R.J. Spoley | Oct. 16, 2015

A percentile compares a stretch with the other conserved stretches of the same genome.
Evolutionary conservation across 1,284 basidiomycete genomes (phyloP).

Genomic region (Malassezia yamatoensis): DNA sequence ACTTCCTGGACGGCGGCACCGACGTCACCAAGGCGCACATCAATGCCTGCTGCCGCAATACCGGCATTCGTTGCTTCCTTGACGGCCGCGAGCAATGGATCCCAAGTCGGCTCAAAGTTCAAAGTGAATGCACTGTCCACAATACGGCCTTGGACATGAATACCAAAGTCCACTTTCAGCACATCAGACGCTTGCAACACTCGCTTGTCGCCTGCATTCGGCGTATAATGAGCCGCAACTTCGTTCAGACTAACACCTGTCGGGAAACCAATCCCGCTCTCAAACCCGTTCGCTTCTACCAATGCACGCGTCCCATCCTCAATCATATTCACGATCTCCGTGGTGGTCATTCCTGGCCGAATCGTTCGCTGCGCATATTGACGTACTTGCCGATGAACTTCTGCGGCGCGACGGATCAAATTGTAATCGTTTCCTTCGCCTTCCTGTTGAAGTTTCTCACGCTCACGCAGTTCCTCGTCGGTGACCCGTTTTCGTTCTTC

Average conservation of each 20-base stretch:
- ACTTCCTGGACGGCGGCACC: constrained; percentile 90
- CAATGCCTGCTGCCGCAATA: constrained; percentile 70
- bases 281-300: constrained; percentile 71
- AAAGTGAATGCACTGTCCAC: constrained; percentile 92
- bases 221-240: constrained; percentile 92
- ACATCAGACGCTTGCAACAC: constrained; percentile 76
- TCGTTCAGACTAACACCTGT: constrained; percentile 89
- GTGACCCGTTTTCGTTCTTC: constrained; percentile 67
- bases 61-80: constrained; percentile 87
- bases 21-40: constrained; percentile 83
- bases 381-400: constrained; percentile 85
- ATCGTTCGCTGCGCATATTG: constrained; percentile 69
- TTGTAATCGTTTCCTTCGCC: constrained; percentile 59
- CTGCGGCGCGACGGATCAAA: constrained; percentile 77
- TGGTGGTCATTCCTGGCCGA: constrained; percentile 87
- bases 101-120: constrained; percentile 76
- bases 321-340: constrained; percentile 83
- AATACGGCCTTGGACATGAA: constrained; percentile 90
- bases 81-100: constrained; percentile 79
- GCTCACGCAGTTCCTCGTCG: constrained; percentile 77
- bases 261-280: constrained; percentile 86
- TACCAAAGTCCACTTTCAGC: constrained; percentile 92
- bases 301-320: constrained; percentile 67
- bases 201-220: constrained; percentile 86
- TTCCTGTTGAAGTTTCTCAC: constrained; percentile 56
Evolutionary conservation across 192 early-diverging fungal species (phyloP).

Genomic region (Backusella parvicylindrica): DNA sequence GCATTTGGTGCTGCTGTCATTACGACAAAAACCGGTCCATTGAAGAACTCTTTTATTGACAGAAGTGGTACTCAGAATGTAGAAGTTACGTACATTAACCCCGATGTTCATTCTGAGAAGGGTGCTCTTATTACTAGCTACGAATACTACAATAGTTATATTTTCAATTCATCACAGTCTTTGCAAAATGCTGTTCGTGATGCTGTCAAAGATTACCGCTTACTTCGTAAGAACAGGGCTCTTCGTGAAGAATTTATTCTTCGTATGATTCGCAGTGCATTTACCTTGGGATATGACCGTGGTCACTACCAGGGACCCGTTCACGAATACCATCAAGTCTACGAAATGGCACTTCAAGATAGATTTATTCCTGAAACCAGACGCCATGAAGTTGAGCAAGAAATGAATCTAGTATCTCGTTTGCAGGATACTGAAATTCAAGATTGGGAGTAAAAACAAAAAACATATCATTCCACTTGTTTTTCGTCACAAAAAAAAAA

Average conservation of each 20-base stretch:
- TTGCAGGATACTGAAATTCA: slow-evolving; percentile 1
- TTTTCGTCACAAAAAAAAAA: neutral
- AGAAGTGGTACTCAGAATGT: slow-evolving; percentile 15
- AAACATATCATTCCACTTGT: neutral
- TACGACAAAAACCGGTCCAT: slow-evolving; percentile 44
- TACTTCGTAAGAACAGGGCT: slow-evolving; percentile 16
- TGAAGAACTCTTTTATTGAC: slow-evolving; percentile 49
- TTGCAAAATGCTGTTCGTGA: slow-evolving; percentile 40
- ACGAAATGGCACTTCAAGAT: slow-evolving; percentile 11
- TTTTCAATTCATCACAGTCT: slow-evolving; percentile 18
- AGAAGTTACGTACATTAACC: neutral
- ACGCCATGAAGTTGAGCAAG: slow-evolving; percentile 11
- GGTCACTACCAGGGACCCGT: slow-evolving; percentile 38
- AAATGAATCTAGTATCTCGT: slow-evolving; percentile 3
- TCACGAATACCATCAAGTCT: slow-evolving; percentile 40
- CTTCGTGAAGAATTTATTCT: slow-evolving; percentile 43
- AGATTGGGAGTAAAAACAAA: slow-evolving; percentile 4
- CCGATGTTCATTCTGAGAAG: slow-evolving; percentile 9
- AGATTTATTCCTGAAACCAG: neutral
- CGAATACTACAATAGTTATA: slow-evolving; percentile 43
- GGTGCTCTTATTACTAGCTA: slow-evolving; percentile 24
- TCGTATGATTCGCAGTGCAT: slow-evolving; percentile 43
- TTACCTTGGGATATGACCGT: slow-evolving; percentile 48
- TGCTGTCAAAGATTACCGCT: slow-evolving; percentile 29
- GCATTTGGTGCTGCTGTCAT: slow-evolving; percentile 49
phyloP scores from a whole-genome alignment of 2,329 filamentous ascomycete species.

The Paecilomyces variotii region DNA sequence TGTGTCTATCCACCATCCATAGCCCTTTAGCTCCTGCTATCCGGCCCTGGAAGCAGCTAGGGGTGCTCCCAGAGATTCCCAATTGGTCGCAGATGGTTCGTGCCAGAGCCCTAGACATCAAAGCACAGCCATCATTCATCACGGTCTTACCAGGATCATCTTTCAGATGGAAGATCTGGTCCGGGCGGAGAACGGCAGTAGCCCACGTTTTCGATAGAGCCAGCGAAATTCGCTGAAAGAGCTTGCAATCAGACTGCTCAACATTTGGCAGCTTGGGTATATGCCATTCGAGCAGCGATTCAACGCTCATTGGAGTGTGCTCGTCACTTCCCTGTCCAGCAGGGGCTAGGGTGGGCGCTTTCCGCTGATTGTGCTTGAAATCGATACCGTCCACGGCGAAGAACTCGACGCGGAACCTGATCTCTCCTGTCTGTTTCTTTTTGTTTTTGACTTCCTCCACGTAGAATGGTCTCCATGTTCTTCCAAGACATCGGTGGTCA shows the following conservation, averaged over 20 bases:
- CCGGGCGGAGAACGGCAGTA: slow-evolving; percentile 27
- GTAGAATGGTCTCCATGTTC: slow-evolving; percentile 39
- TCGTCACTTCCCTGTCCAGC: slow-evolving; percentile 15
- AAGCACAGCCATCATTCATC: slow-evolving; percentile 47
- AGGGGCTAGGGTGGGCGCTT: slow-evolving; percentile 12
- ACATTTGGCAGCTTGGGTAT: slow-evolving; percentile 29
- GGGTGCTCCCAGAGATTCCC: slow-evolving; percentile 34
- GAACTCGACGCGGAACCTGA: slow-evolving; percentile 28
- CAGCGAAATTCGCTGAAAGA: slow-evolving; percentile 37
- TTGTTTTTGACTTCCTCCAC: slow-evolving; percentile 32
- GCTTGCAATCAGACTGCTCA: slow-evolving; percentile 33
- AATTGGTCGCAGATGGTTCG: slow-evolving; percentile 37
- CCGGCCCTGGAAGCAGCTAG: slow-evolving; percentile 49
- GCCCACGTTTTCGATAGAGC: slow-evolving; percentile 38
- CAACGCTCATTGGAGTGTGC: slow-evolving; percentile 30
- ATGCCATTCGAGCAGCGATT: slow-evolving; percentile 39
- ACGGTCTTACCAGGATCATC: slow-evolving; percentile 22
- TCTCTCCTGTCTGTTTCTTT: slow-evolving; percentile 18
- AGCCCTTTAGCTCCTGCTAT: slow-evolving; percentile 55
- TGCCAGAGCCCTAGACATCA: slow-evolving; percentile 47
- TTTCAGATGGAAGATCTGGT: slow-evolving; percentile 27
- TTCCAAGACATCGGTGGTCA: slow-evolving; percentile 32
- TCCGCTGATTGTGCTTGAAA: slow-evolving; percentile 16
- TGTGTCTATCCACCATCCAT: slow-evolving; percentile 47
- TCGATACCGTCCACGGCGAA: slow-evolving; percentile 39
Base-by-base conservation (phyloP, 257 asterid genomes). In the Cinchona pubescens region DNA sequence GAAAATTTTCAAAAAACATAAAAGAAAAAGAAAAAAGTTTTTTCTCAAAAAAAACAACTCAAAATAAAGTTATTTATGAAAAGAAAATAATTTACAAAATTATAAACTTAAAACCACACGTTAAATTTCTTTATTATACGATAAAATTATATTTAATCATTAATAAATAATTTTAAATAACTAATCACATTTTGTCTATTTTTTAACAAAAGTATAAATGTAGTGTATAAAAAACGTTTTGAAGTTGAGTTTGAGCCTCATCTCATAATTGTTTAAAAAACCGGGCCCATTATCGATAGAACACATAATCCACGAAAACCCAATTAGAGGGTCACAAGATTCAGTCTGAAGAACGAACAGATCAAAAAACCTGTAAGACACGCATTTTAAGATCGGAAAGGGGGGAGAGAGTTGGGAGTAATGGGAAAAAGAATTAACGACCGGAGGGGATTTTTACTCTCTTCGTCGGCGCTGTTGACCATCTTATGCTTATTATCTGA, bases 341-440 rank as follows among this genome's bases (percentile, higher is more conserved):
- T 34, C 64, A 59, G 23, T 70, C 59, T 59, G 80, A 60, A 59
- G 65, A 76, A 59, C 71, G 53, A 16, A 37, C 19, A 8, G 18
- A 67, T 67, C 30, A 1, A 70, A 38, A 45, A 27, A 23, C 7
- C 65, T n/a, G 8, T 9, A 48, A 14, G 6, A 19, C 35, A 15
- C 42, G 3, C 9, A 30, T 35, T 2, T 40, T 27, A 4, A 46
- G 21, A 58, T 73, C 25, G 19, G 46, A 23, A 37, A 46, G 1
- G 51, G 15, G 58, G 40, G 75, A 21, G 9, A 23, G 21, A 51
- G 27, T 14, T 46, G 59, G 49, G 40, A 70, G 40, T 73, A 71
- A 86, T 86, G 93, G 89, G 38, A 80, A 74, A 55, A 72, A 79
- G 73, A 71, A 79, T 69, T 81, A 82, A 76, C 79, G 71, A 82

There are a bazillion articles/stories of E&P companies as well as a host of service companies being creative in improving efficiency in whatever they do. woppee. All exploration efforts will always lose money. Theyre designed to do that. Money in this business is made in the development phase of production. Success ratios in exploration are usually in the 1 in 10 area and considered to not be aggressive enough if the ratio is 1 in 5. At that rate all E&P companies would be out of business in short order. The money is made by finding good quality, long lived, very commercial RESERVES in the development area. Success ratios there are expected to be in excess of 85% or better. This is why the horizontal, resource, fracing, dewatering thing showed up. No dry holes . A 100% batting average with new glamorous technology to move it along. Only one thing missing. Most of these wells are only commercial under high price scenarios, and the hell with the reserve portion of the equation. Now lets talk about efficiency. The service companies are not the problem. The problem is in the quality of the development portion of the equation. None of these plays have long lived, high quality, high volumes of commercial reserves at low prices. Management has lost sight of the long term picture and is just looking at short term cash flow results. Who do we see about that?